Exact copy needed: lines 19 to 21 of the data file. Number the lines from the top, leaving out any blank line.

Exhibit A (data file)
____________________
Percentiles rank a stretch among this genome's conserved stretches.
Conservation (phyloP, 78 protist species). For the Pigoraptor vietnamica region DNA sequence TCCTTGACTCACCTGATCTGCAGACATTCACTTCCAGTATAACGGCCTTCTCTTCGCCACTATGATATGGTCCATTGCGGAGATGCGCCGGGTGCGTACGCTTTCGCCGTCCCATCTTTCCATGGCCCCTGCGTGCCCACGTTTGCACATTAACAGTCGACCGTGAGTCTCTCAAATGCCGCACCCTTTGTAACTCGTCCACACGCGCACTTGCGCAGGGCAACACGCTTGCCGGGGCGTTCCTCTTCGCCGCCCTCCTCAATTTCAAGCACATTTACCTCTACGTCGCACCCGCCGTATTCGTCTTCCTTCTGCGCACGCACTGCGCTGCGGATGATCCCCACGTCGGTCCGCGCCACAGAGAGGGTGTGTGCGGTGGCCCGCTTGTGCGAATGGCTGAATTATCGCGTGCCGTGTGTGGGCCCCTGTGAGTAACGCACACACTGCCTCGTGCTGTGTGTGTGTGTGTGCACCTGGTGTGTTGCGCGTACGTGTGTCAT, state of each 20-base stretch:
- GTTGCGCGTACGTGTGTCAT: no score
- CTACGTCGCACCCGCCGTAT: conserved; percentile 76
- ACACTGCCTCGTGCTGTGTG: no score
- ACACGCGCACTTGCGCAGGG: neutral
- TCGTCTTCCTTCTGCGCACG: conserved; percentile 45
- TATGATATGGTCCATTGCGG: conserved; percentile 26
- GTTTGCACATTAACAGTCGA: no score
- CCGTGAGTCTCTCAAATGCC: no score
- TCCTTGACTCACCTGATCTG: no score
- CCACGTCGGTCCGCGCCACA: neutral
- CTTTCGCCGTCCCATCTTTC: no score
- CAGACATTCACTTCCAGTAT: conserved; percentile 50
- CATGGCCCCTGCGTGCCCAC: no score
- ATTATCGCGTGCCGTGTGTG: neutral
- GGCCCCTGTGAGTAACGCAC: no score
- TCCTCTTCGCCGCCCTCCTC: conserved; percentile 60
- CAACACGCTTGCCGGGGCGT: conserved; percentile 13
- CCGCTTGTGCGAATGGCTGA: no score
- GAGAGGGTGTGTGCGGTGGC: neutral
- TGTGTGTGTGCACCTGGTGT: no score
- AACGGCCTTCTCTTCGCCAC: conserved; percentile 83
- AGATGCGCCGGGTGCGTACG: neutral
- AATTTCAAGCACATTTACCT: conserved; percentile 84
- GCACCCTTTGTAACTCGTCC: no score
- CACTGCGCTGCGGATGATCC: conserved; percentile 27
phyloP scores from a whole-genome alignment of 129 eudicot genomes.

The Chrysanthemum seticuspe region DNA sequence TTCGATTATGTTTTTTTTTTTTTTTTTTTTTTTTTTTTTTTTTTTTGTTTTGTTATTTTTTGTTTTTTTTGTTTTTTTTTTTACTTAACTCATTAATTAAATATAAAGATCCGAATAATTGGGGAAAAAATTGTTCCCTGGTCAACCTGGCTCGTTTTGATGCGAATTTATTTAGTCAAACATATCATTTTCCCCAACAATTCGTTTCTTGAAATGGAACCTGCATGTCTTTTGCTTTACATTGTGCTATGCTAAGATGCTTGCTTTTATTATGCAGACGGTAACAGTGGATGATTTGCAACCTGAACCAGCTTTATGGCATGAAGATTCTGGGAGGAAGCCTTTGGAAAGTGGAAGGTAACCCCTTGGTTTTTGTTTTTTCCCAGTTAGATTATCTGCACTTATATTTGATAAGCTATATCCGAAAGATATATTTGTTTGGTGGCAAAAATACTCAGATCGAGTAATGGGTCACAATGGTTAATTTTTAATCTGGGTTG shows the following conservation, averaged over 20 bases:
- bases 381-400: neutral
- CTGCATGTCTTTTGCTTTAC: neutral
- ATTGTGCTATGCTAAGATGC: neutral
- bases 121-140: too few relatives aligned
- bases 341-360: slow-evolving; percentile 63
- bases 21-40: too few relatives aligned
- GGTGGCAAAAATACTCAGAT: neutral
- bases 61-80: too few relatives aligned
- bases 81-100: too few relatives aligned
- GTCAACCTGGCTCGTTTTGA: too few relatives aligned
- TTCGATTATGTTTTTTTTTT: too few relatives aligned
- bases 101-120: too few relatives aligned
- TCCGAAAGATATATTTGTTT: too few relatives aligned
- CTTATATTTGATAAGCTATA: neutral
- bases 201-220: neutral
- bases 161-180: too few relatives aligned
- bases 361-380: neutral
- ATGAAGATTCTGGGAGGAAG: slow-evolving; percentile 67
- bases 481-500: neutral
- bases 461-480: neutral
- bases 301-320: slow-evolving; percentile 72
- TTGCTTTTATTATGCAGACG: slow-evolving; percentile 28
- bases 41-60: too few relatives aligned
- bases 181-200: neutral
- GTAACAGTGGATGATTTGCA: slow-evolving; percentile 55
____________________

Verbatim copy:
- CAACACGCTTGCCGGGGCGT: conserved; percentile 13
- CCGCTTGTGCGAATGGCTGA: no score
- GAGAGGGTGTGTGCGGTGGC: neutral